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Walpole Chesshyre Fendall

Walpole Chesshyre Fendall (1830-1913)

Walpole Chesshyre Fendall (1830-1913)

Born at Nunburnholme, Yorkshire on January 9th 1830, Walpole Chesshyre Fendall was the third son of Rev. Henry Benson Fendall (1795-1882) and his wife Ann Catherine (nee Johnson) (1792-1842). Descended from the aristocratic families of Bathurst, Apsley and Musgrave, his paternal great-grandmother was Lady Ann Bathurst one of the daughters of 1st Earl Allen Bathurst and his wife Catherine (nee Apsley) whilst his maternal great-grandmother was Elizabeth Musgrave, the daughter of Sir Christopher Musgrave 5th Baronet and his wife Julia (nee Chardin).
When Walpole was 6, leaving his two older brothers behind at school in England, (King’s College and Christ’s Hospital School), he along with his parents, four sisters and infant brother Charles, left England for France where they lived for at least the next five years – this despite his father still being the Vicar of Crambe in Yorkshire. By 1842 the family had returned to Yorkshire where his mother Ann Catherine having contracted Tuberculosis, passed away leaving Rev. Henry a widower with six children still at home.
Perhaps spurred on by fascinating tales that he’d been told about his great-uncle John Fendall (1762-1826) who had spent all of his working life in the service of the East India Company, and after relieving Sir Stamford Raffles of the post, was appointed the last British Governor of Java, and maybe also encouraged by his older brother Philip William who by now had left school and joined the navy of the East India Company, Walpole aged 15 signed on as an indentured apprentice in the Merchant Navy, an adventure that would take him half-way around the world to Madras and India before returning to England a year and a half later.
Who within the family first mooted the possibility of emigration to New Zealand is unknown however the idea obviously appealed for Rev. Henry applied to the Canterbury Association on behalf of the family for the right to select a 50-acre section, at £3 per acre in the new colony.
The application was approved, and it was agreed that of the boys, Walpole would make the journey. He was the logical choice – his older brother Henry Benson Jnr had, like his father, taken holy orders and entered the service of the church. (He would die in 1852, aged 27 after contracting Typhus from a parishioner). Philip William was still in the service of the navy of the East India Company. (He would become Commander of the Naval Brigade of the Andaman and Nicobar Islands before leaving the service in 1863 and joining the family in NZ). Charles Whitelocke, the youngest, was still only 15 in 1850, however he did join Walpole in 1852. And so Walpole, now aged 20, departed Plymouth on the Sir George Seymour bound for the new colony.
The 50-acre section (RS18) that he selected was bordered to the north and south by the Wairarapa and Waimairi streams respectively. It is probable that he built the first dwelling on the site that is the current Holly Lea Retirement Village. By May of 1851 he was sub-dividing and selling off some of RS18 leaving himself with 40 acres to develop. His brother Charles Whitelocke arrived in 1852 on the ‘Duke of Portland’ and together the two brothers farmed not one but two acreages for in 1854, C.J.W Cookson, another colonist, leased his 100-acre Newbiggen Farm (RS24) to Walpole. It was located approximately 3 kms west of RS18. The 1855 Electoral Roll records Walpole as ‘Gentleman – Leaseholder of 100 acres at Newbiggen and Freeholder of 40 acres at Fendall Town’. The lease on Newbiggen was advertised again in 1856 with the advertisement stating that C.W. Fendall (Charles Whitelocke) was the current occupier.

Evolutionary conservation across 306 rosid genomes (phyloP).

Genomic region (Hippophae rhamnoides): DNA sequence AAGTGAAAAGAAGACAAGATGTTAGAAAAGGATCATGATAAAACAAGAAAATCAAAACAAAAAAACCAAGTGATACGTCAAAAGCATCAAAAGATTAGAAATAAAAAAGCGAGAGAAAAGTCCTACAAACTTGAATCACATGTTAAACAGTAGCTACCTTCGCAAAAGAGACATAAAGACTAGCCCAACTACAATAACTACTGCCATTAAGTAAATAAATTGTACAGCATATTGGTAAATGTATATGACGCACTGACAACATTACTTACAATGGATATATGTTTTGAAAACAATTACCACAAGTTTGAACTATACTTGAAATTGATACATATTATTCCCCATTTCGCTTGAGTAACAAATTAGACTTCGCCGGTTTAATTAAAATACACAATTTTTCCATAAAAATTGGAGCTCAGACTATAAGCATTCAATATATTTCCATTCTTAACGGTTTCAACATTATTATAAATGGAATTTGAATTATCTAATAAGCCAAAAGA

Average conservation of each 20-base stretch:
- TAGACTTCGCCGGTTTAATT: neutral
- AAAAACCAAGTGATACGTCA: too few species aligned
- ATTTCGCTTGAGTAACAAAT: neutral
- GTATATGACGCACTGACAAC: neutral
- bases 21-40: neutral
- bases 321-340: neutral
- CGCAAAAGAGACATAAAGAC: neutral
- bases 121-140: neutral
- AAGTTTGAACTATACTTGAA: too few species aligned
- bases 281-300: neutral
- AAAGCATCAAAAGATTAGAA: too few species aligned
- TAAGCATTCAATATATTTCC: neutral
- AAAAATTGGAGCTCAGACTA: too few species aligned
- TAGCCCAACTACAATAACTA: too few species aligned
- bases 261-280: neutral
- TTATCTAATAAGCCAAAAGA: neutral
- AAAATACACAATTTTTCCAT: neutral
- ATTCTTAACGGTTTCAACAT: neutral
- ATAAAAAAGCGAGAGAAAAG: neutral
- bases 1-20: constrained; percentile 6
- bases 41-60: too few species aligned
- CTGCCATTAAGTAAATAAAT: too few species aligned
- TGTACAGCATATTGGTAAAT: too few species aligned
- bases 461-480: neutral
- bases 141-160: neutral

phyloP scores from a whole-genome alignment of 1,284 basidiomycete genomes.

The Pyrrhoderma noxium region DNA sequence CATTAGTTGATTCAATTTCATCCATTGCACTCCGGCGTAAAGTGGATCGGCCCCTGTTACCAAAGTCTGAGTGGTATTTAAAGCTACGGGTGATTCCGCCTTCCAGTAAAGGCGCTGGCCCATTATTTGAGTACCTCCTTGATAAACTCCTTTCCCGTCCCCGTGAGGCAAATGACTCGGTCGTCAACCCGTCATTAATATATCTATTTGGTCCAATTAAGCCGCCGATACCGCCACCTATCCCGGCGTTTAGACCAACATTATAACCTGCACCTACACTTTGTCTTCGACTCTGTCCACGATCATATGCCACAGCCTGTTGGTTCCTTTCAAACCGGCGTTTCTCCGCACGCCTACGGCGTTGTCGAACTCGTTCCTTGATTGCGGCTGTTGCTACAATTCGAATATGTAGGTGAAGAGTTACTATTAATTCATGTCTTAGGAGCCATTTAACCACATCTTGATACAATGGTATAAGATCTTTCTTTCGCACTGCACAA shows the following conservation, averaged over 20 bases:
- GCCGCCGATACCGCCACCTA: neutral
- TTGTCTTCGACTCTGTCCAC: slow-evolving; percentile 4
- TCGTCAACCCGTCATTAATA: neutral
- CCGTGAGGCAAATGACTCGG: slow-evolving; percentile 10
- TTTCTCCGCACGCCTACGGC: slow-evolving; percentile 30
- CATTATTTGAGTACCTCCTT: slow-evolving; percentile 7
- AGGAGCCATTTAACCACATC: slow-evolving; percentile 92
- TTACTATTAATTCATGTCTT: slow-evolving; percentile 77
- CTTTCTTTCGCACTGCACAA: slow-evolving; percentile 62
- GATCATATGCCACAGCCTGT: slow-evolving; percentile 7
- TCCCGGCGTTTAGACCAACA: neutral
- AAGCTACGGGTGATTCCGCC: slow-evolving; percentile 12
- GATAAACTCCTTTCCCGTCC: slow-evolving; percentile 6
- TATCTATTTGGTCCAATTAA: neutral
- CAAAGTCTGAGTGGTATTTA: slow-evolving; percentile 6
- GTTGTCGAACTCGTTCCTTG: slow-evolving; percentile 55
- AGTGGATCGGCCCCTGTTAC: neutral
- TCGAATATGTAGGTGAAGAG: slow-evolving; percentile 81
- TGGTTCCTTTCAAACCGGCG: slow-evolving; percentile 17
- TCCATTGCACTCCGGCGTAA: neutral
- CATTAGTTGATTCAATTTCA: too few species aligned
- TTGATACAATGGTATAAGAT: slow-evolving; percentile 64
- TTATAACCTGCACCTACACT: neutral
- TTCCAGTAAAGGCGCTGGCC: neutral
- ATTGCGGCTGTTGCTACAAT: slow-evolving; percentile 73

These early years also saw Walpole involved in horse racing and breeding. In 1854 at a meeting at the Royal Hotel, he moved the first resolution for the formation of the Canterbury Jockey Club. That same year, in November, Lucy Hyacinthe Swann arrived accompanied by one of Walpole’s sisters (either Jane Charlotte or Mary Eliza). She was Walpole’s fiancée, the daughter of Thomas George Swann, a solicitor and Lucy Maria (nee Wrigglesworth).
Born in 1832 at St James Clerkenwell, Middlesex, she lived with her parents, brother and two sisters at Paradise House in Islington where her mother ran a parochial school.
Walpole and Lucy were married on November 25th, 9 days after her arrival at the Church of St Michael and All Angels. Their first child Henry Thomas was born in September 1855. They would go on to have another eleven children, eight of whom survived into adulthood.

After ten years in Christchurch, Walpole made plans to leave. Family lore tells of Lucy’s distress at remaining at Fendall Town after their toddler Walter Croasdaile, aged 13 months drowned in the Waimairi stream after wandering off from where he was playing on the grassy slope near the homestead, as what prompted his decision to sell. However, the property had already been advertised by the time of that tragic event.Newspaper excerpt about the sale of of original Fendall property

The well-established Fendall Town Estate, as it was known as, sold in October 1861 for £1390 and the family moved to the Balcairn/Kowai district where Walpole had purchased a 400-acre farm which they named ‘Nunburnholme’, a nod to his birthplace in Yorkshire.